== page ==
Something Old, Something BOO! Halloween History and Costumes in the 21st Century

Models showcase a variety of costumes found at Value Village.

Halloween is currently the second-largest commercial holiday in the world, especially impressive considering it’s primarily a North American phenomenon, although it’s related to events elsewhere and media representations give it global reach. The American public will spend around $8.4 billion on Halloween this year, up from $6.9 billion in 2015, with $3.1 billion of that on costumes. Per capita Canadians spend even more, breaking $1 billion in 2014.

People love Halloween for lots of reasons—the abundance of candy, the opportunity to stock up on gothy décor and accessories, the chance to show off your sweet cosplay or gory DIY decorations, the license to do things you ordinarily wouldn’t by shedding your day-to-day identity and becoming somebody else. Although making and wearing costumes is arguably the defining characteristic of Halloween now, the story of Halloween is over 2000 years old. The significance and function of costumes has changed repeatedly as the occasion has evolved, and will continue to do so. It’s interesting to consider, as you put together the pieces of your costume this year, you’re participating in something that’s both very old and very new.

Halloween’s early roots are in pagan traditions, specifically the observance of Samhain (pronounced SA-win) on and around November 1 by the Celts living in what are now the British Isles and the western edge of continental Europe. According to the Celts’ druidic religion, Samhain marked the end of the year at the end of the harvest season and the birth of a new year beginning with the cold, dark winter months. In this liminal space between years the “veil” separating the world of the living from the world of the dead was at its thinnest, allowing supernatural entities such as ghosts and faeries to roam among the living. The proximity of the two worlds was dangerous but also useful, making Samhain a propitious time for prayers, magic, and fortune-telling. The Celts celebrated the new year with huge bonfires and feasts, dressed in animal skins and masks for ritual purposes and to avoid malicious spirits, and offered sacrifices to their gods and food to otherworldly guests.

When the Romans came to Celtic territory, officially conquering the Celts by 43 CE, they added to the tradition of Samhain by merging the event with holy days from their own calendar. Specifically, the Romans connected Samhain with Feralia, a day dedicated to remembering the dead, and the celebration of Pomona, the goddess of fruit and trees whose particular symbol was the apple (hence the persistent Halloween tradition of bobbing for apples).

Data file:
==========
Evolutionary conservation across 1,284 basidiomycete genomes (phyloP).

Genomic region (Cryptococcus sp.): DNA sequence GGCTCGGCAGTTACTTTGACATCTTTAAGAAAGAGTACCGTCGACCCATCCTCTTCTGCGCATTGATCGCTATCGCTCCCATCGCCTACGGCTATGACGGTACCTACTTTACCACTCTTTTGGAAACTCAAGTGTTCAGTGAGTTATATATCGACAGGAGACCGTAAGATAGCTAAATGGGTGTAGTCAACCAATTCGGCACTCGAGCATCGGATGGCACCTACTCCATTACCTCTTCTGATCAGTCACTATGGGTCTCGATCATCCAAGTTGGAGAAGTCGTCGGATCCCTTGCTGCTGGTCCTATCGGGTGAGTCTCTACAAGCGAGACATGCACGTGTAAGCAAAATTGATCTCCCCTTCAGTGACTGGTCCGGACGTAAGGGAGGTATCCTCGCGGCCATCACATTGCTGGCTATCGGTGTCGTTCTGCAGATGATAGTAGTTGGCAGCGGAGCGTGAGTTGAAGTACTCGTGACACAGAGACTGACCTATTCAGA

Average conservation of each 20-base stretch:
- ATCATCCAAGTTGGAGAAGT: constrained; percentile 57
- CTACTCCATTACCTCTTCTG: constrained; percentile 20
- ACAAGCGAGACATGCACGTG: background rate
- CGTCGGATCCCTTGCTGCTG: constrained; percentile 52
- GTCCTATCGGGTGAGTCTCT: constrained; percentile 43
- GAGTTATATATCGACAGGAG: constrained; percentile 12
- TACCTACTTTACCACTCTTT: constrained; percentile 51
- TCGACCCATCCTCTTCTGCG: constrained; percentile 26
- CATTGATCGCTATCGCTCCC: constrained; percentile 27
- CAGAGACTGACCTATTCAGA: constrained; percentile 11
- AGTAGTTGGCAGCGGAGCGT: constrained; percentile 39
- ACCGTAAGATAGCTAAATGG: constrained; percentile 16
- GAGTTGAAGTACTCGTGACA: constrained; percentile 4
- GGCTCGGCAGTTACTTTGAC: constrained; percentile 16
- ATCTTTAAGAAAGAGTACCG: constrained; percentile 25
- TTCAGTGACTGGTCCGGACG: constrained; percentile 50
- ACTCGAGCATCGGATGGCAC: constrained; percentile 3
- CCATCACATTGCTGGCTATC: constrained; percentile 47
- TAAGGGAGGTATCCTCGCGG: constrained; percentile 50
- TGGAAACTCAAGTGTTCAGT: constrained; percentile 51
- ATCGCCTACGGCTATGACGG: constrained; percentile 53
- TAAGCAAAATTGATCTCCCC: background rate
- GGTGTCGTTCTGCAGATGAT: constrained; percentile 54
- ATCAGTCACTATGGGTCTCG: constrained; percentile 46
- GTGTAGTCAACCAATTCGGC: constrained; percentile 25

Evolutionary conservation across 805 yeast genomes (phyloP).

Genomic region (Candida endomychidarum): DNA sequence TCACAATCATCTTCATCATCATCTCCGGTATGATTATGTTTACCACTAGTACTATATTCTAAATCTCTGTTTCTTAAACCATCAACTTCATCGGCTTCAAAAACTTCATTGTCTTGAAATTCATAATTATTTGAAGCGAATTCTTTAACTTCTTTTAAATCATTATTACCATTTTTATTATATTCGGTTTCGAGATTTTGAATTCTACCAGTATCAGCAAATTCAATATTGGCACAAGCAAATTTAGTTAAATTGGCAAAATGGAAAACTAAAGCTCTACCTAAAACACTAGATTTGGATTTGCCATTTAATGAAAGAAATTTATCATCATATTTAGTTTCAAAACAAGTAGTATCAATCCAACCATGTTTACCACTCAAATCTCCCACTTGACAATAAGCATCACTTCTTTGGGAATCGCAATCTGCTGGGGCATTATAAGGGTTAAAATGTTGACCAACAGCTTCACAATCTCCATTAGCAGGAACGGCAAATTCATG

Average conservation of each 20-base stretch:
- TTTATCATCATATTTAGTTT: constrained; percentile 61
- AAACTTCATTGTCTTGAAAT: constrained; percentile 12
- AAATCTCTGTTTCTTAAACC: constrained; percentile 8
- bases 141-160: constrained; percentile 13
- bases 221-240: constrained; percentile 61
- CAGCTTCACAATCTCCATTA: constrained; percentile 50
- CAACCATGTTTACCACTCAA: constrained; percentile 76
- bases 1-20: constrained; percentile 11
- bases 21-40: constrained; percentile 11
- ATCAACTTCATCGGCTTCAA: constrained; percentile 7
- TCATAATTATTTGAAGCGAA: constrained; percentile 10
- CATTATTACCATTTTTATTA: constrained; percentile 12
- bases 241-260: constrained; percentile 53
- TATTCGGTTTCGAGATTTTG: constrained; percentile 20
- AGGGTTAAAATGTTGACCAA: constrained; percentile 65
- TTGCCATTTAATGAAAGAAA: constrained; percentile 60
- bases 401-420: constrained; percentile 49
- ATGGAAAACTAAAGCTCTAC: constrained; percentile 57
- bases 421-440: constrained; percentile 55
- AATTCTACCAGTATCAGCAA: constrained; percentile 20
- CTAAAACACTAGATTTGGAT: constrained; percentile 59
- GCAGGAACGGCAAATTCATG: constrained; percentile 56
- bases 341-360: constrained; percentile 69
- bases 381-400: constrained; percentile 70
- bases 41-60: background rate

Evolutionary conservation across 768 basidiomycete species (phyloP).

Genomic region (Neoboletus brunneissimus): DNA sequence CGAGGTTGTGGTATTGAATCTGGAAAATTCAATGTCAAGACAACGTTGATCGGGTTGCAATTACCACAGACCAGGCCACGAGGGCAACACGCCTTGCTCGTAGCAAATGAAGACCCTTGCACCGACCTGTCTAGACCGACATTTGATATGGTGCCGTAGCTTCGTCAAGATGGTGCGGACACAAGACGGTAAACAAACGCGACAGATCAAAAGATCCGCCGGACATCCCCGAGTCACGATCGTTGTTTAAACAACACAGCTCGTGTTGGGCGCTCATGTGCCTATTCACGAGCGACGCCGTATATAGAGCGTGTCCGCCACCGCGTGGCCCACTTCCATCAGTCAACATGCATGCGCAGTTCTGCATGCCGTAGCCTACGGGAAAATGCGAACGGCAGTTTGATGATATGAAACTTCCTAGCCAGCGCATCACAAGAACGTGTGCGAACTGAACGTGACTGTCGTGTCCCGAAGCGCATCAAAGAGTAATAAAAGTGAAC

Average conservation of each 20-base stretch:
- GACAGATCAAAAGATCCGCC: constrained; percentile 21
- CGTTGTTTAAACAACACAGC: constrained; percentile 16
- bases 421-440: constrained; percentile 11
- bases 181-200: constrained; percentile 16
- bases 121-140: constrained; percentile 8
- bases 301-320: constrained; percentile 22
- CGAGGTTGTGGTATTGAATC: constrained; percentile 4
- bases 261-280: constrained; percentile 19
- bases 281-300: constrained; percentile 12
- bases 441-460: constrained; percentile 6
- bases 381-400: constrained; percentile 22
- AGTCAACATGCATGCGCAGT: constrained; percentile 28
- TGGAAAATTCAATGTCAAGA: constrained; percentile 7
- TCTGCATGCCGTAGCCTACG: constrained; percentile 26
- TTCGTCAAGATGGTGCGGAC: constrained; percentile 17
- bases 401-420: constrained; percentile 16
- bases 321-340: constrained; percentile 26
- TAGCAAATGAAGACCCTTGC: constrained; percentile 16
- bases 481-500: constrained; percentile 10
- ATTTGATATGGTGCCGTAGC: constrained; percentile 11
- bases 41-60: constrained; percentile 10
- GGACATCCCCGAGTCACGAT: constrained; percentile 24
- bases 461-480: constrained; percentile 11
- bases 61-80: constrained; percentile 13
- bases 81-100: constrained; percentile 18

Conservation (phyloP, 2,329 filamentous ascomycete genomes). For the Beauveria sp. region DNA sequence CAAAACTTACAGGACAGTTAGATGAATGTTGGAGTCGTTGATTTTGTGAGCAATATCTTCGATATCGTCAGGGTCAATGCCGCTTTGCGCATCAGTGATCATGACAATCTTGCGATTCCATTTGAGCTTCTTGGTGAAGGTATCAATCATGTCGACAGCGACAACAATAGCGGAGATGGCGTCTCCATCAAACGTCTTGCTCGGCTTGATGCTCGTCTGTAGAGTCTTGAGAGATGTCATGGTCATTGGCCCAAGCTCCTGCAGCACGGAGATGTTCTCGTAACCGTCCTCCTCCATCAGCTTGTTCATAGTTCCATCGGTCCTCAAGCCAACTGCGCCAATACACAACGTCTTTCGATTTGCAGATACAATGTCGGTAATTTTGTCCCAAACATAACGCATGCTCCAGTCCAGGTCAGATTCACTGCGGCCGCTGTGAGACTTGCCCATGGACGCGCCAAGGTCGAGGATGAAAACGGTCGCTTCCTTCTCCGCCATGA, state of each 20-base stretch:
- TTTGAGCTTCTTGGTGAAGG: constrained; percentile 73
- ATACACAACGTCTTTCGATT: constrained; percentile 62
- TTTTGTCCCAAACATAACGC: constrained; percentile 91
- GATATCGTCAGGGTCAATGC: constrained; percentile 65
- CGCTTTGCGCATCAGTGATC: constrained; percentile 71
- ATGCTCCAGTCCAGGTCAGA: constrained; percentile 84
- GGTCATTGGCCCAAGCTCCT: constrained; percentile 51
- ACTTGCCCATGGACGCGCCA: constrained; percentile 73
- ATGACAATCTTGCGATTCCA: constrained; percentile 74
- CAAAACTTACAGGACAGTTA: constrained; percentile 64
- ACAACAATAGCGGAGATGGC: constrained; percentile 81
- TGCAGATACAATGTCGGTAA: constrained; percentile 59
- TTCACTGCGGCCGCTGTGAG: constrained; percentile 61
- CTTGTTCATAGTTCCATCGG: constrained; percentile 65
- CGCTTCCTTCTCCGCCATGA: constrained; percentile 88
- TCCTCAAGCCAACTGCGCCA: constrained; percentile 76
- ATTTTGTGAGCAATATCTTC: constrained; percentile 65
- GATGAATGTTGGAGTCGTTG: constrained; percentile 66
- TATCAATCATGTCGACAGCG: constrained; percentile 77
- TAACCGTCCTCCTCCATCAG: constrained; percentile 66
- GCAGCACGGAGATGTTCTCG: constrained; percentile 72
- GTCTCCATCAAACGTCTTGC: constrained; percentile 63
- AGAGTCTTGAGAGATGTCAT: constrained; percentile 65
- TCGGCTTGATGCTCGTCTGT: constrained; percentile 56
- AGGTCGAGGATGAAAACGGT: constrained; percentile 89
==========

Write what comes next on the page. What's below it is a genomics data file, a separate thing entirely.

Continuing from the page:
Later in the 1st millennium Christian missionaries, determined to convert the Celts, found ways to absorb Samhain into Christian life as part of a larger program porting pagan practices and symbols into Christianity and  them to fit the Christian world-view. In the 8th century the Church made November 1 All Saints’ Day, celebrating the entire pantheon of saints and martyrs—people who were hallowed (holy), generating the names Hallowmas and All Hallows’, making the night on the eve of All Hallows’ Day All Hallow’s Eve or Hallow Evening, which eventually squeezed down to “Hallowe’en”.

A few centuries later Hallowmas expanded to include November 2nd as All Souls’ Day, to honor all the dead, and the celebration of Hallowmas continued to feature practices from the Celtic and Roman events such as bonfires, parades, leaving offerings of food and drink for spirits, and wearing masks in order to blend in with roaming ghosts who might harm living people. We can trace today’s costumes and trick-or-treating back to these protective disguises, as well as the Christians’ love of “mumming” on major holidays and the practices of “souling” (poor people going door-to-door receiving “soul cakes” in exchange for prayers for the givers’ dead relatives) and “guising” (young people going door-to-door earning food, drinks, and money by performing songs, poems, or jokes).

European colonizers carried their already eclectic All Saints’/All Souls’ celebrations to the Americas, where they evolved along two paths to produce the holidays of Halloween in the USA and Canada and Dias de los Muertos in Mexico and other parts of Latin America.

Breathtaking 19th century bat costumes.

Halloween really took off in the late 19th century, after a major influx of Irish immigrants brought their particularly Celtic-flavoured version of Hallowmas with them and popularized practices like dressing in costumes, begging for food door-to-door, and attempting to divine the future. American culture quickly reacted to secularize and sanitize Irish Halloween, domesticating the celebration into hosting house parties for children and adults that retained core elements like costumes, games, and seasonal food, but jettisoned more macabre or spiritual details.